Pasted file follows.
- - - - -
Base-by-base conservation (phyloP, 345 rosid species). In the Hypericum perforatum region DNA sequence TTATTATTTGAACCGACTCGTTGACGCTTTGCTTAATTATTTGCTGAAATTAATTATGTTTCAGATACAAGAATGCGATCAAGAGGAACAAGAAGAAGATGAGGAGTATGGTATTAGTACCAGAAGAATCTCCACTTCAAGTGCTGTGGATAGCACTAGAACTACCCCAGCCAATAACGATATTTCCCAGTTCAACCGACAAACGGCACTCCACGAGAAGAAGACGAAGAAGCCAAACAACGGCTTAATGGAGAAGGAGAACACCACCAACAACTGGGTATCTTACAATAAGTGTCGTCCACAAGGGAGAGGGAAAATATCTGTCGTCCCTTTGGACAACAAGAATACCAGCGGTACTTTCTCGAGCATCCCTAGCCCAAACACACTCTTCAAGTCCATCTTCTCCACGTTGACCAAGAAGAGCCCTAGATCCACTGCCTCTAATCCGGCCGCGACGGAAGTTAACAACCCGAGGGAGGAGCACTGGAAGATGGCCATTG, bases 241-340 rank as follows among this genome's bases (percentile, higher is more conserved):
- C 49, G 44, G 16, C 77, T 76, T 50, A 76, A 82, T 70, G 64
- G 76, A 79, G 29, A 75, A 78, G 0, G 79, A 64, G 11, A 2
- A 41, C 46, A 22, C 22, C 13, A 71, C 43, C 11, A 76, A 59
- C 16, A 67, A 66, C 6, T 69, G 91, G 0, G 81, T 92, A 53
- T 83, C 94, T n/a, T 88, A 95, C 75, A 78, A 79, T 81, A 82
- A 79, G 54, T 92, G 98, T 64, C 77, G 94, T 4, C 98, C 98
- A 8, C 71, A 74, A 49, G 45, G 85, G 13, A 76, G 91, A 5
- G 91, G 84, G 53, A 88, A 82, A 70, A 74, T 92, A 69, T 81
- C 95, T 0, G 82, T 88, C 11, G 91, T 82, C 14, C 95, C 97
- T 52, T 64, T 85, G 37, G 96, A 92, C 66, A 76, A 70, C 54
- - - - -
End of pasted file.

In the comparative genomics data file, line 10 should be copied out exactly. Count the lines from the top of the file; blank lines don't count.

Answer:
- C 95, T 0, G 82, T 88, C 11, G 91, T 82, C 14, C 95, C 97